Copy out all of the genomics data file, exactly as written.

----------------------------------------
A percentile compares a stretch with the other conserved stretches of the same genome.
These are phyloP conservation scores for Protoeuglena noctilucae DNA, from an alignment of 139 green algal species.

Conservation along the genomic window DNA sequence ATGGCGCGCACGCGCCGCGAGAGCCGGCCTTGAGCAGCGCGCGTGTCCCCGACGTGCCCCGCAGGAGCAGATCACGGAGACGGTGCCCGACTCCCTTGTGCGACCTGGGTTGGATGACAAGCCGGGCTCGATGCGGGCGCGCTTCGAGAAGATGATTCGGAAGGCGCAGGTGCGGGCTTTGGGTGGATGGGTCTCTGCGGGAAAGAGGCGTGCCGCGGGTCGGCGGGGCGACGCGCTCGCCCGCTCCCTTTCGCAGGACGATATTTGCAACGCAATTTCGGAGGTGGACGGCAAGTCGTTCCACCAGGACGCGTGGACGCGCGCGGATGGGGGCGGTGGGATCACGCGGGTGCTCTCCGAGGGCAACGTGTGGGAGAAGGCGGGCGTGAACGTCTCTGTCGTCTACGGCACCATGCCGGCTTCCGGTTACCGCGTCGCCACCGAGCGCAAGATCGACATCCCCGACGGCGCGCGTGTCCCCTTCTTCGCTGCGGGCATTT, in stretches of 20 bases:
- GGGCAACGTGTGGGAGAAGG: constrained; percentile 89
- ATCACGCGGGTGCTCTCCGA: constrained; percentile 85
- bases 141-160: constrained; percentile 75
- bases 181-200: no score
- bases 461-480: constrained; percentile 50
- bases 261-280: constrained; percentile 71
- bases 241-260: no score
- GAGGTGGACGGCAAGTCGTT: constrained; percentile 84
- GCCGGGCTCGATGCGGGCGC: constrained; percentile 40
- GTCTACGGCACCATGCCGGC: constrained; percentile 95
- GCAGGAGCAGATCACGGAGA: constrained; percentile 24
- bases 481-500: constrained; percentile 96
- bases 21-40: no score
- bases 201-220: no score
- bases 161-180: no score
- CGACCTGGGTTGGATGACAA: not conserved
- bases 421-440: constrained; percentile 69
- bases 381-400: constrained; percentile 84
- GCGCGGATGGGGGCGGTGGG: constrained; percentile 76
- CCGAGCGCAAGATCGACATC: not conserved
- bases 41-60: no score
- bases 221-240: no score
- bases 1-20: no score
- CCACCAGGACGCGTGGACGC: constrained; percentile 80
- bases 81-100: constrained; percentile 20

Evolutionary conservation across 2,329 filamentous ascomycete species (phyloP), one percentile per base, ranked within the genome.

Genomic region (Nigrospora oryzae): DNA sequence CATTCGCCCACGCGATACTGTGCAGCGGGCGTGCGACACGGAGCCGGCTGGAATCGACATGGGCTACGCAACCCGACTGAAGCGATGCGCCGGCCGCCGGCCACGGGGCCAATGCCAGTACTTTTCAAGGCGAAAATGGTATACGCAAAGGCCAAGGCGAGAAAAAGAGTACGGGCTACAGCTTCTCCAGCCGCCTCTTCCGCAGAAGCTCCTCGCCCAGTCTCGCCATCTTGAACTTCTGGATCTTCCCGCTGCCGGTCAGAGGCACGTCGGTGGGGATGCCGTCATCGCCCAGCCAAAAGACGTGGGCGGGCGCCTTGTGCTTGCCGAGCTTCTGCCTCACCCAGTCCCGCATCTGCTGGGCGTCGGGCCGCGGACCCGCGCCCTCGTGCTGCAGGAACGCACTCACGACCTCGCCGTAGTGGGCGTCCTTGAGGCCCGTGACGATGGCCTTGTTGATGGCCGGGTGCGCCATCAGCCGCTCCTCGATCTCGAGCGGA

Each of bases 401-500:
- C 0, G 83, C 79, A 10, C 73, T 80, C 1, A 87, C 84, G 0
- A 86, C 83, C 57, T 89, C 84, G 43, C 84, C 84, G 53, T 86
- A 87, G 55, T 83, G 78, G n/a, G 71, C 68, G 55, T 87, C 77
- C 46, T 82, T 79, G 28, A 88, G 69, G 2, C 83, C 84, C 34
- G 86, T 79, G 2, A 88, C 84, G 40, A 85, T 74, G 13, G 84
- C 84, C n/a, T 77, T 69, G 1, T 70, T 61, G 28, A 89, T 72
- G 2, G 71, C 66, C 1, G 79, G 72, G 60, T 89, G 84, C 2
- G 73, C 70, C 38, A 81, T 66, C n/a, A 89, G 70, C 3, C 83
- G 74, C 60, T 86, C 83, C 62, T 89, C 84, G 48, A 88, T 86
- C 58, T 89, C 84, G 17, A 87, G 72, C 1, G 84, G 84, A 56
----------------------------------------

A percentile compares a stretch with the other conserved stretches of the same genome.
These are phyloP conservation scores for Protoeuglena noctilucae DNA, from an alignment of 139 green algal species.

Conservation along the genomic window DNA sequence ATGGCGCGCACGCGCCGCGAGAGCCGGCCTTGAGCAGCGCGCGTGTCCCCGACGTGCCCCGCAGGAGCAGATCACGGAGACGGTGCCCGACTCCCTTGTGCGACCTGGGTTGGATGACAAGCCGGGCTCGATGCGGGCGCGCTTCGAGAAGATGATTCGGAAGGCGCAGGTGCGGGCTTTGGGTGGATGGGTCTCTGCGGGAAAGAGGCGTGCCGCGGGTCGGCGGGGCGACGCGCTCGCCCGCTCCCTTTCGCAGGACGATATTTGCAACGCAATTTCGGAGGTGGACGGCAAGTCGTTCCACCAGGACGCGTGGACGCGCGCGGATGGGGGCGGTGGGATCACGCGGGTGCTCTCCGAGGGCAACGTGTGGGAGAAGGCGGGCGTGAACGTCTCTGTCGTCTACGGCACCATGCCGGCTTCCGGTTACCGCGTCGCCACCGAGCGCAAGATCGACATCCCCGACGGCGCGCGTGTCCCCTTCTTCGCTGCGGGCATTT, in stretches of 20 bases:
- GGGCAACGTGTGGGAGAAGG: constrained; percentile 89
- ATCACGCGGGTGCTCTCCGA: constrained; percentile 85
- bases 141-160: constrained; percentile 75
- bases 181-200: no score
- bases 461-480: constrained; percentile 50
- bases 261-280: constrained; percentile 71
- bases 241-260: no score
- GAGGTGGACGGCAAGTCGTT: constrained; percentile 84
- GCCGGGCTCGATGCGGGCGC: constrained; percentile 40
- GTCTACGGCACCATGCCGGC: constrained; percentile 95
- GCAGGAGCAGATCACGGAGA: constrained; percentile 24
- bases 481-500: constrained; percentile 96
- bases 21-40: no score
- bases 201-220: no score
- bases 161-180: no score
- CGACCTGGGTTGGATGACAA: not conserved
- bases 421-440: constrained; percentile 69
- bases 381-400: constrained; percentile 84
- GCGCGGATGGGGGCGGTGGG: constrained; percentile 76
- CCGAGCGCAAGATCGACATC: not conserved
- bases 41-60: no score
- bases 221-240: no score
- bases 1-20: no score
- CCACCAGGACGCGTGGACGC: constrained; percentile 80
- bases 81-100: constrained; percentile 20

Evolutionary conservation across 2,329 filamentous ascomycete species (phyloP), one percentile per base, ranked within the genome.

Genomic region (Nigrospora oryzae): DNA sequence CATTCGCCCACGCGATACTGTGCAGCGGGCGTGCGACACGGAGCCGGCTGGAATCGACATGGGCTACGCAACCCGACTGAAGCGATGCGCCGGCCGCCGGCCACGGGGCCAATGCCAGTACTTTTCAAGGCGAAAATGGTATACGCAAAGGCCAAGGCGAGAAAAAGAGTACGGGCTACAGCTTCTCCAGCCGCCTCTTCCGCAGAAGCTCCTCGCCCAGTCTCGCCATCTTGAACTTCTGGATCTTCCCGCTGCCGGTCAGAGGCACGTCGGTGGGGATGCCGTCATCGCCCAGCCAAAAGACGTGGGCGGGCGCCTTGTGCTTGCCGAGCTTCTGCCTCACCCAGTCCCGCATCTGCTGGGCGTCGGGCCGCGGACCCGCGCCCTCGTGCTGCAGGAACGCACTCACGACCTCGCCGTAGTGGGCGTCCTTGAGGCCCGTGACGATGGCCTTGTTGATGGCCGGGTGCGCCATCAGCCGCTCCTCGATCTCGAGCGGA

Each of bases 401-500:
- C 0, G 83, C 79, A 10, C 73, T 80, C 1, A 87, C 84, G 0
- A 86, C 83, C 57, T 89, C 84, G 43, C 84, C 84, G 53, T 86
- A 87, G 55, T 83, G 78, G n/a, G 71, C 68, G 55, T 87, C 77
- C 46, T 82, T 79, G 28, A 88, G 69, G 2, C 83, C 84, C 34
- G 86, T 79, G 2, A 88, C 84, G 40, A 85, T 74, G 13, G 84
- C 84, C n/a, T 77, T 69, G 1, T 70, T 61, G 28, A 89, T 72
- G 2, G 71, C 66, C 1, G 79, G 72, G 60, T 89, G 84, C 2
- G 73, C 70, C 38, A 81, T 66, C n/a, A 89, G 70, C 3, C 83
- G 74, C 60, T 86, C 83, C 62, T 89, C 84, G 48, A 88, T 86
- C 58, T 89, C 84, G 17, A 87, G 72, C 1, G 84, G 84, A 56